Farnam Street helps you make better decisions, innovate, and avoid stupidity.

With over 400,000 monthly readers and more than 93,000 subscribers to our popular weekly digest, we've become an online intellectual hub.

When a First Pick Isn’t the Best Pick

As it turns out, however, the draft does not play the Robin Hood role particularly well. Indeed, I have written a paper, recently revised, on this subject with Cade Massey, a professor at the Yale School of Management. We found that the teams choosing early in the draft generally don’t, in fact, get the players that provide the most value per dollar. Our paper is titled “The Loser’s Curse” because we discovered that the first pick in the draft is, on average, the least valuable in the entire first round.

That surprising result has implications not only for football, but also for any domain where organizations try to select talent, whether C.E.O.’s or their own “rookies” — newly minted graduates.

Our analysis pivots around the idea that while there is an active trading market for N.F.L. draft picks, the market places too high a value on picking early. A team that wants to select a player before its turn can offer another team a deal in order to “trade up.” Over time, teams have come to agree on the price of such trades by resorting to a table now universally known as the Chart, which assigns a value to each pick in the draft. Alas, the Chart has the “wrong” prices.

If the market for draft picks were “efficient,” meaning that the prices reflected intrinsic value, the resulting value for a team that trades up for a higher pick should be equal to the value of the picks it gives up. The price of moving up is steep: to move from the 11th pick to the 5th pick, for example, a team would have to forfeit its second-round pick as well. To be worth it, the player taken just six picks earlier would have to be a whole lot better — because both of the players given up could have become stars, too.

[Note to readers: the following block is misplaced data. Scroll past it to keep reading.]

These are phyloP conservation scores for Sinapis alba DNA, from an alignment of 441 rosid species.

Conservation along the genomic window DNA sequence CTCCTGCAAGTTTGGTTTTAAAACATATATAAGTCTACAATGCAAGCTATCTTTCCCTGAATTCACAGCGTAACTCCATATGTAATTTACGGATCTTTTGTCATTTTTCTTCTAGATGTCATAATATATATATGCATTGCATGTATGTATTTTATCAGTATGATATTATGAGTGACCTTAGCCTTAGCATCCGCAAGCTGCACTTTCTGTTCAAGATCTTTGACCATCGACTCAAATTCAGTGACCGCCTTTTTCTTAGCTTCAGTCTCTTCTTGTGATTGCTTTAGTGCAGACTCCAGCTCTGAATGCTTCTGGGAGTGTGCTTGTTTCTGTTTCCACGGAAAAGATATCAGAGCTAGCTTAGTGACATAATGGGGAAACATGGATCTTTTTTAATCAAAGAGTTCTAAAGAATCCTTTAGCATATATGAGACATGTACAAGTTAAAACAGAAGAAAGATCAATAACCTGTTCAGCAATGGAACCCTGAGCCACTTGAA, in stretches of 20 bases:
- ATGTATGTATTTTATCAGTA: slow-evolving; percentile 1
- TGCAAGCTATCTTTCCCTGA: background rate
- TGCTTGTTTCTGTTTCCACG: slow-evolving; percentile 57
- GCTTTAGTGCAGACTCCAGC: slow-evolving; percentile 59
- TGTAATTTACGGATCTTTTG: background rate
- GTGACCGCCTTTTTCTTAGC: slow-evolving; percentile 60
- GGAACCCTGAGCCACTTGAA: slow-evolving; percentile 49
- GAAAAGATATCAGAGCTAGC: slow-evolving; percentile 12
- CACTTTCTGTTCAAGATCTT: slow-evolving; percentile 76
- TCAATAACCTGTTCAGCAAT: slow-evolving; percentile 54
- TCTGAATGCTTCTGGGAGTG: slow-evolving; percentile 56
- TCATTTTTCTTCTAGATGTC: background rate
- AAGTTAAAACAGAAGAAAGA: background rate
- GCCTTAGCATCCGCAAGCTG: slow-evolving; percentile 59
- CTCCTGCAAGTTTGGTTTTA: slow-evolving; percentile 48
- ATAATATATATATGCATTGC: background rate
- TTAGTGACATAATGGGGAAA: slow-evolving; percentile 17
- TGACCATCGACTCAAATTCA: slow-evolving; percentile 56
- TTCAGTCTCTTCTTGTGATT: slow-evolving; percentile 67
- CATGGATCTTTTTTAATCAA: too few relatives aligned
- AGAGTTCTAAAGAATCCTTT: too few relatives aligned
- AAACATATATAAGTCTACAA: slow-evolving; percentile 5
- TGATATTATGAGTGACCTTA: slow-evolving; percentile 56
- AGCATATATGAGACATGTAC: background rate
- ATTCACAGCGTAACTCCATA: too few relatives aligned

How confident should a team be that this early pick is better? Suppose we rank all the players at a given position — running back, linebacker, etc. — in the order they were picked in the draft, then compare any two in consecutive order on the list. What do you think is the chance that the player picked higher will turn out to be better — as judged, say, by number of games started in his first five years in the league?

If teams knew nothing, the answer would be 50 percent, as it would be for flipping a coin. If they had perfect knowledge, the answer would be 100 percent. Go ahead, make your guess.

The answer is 52 percent — an outcome that is barely better than that of a coin flip. This means that although the value of players declines throughout the draft, quality declines more slowly than compensation — players picked early are very highly paid. As a result, the first pick in the draft has often provided less value to his team, in performance per dollar, than the last pick in the first round (the one awarded to the Super Bowl winner). In other words, in the world of the N.F.L. draft, the rich get richer.

The owners and players should find common ground on this issue, because it makes absolutely no sense to be giving so much money to unproven rookies, many of whom turn out to be busts.

Continue Reading

Malcolm Gladwell on Hiring and mismatch problem in sports.

Malcolm Gladwell is the New York Times bestselling author of Blink:The Power of Thinking Without ThinkingThe Tipping Point: How Little Things Can Make a Big DifferenceOutliers:The Story of Success, and What the Dog Saw: And Other Adventures.